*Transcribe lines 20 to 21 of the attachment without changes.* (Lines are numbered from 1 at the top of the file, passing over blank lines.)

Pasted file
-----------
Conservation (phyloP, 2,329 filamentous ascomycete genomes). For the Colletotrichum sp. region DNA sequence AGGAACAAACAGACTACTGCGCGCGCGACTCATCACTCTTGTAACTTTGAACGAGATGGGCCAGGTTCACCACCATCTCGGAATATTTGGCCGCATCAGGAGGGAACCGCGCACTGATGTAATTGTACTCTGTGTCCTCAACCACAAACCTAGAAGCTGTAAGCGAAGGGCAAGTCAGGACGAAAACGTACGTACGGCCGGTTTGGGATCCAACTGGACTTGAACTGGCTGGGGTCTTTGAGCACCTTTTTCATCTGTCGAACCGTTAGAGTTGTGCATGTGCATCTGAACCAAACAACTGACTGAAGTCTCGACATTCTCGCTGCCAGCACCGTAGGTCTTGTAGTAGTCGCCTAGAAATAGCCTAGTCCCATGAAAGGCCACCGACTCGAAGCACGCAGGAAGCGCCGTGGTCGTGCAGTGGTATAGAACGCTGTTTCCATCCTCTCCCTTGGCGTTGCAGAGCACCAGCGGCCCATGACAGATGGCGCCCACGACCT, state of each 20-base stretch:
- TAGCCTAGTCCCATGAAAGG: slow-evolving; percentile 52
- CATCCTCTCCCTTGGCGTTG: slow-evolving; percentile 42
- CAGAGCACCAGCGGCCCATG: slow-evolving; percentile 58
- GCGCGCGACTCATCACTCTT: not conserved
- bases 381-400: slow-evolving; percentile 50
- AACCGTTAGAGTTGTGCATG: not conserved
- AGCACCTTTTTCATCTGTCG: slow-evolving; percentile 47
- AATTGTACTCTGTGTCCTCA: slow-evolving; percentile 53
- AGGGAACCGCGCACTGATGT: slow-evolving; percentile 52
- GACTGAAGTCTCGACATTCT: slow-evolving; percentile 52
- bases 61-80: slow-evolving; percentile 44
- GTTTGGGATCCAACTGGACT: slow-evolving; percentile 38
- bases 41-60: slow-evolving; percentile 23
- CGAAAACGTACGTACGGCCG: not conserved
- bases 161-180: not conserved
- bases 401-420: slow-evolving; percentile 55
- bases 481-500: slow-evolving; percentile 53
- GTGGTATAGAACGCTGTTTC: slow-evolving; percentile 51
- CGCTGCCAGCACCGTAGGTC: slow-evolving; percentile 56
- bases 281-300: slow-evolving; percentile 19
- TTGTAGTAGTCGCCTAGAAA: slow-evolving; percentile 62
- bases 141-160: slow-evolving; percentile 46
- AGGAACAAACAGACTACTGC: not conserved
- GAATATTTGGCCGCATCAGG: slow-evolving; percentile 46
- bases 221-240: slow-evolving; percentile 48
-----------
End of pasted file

- CGCTGCCAGCACCGTAGGTC: slow-evolving; percentile 56
- bases 281-300: slow-evolving; percentile 19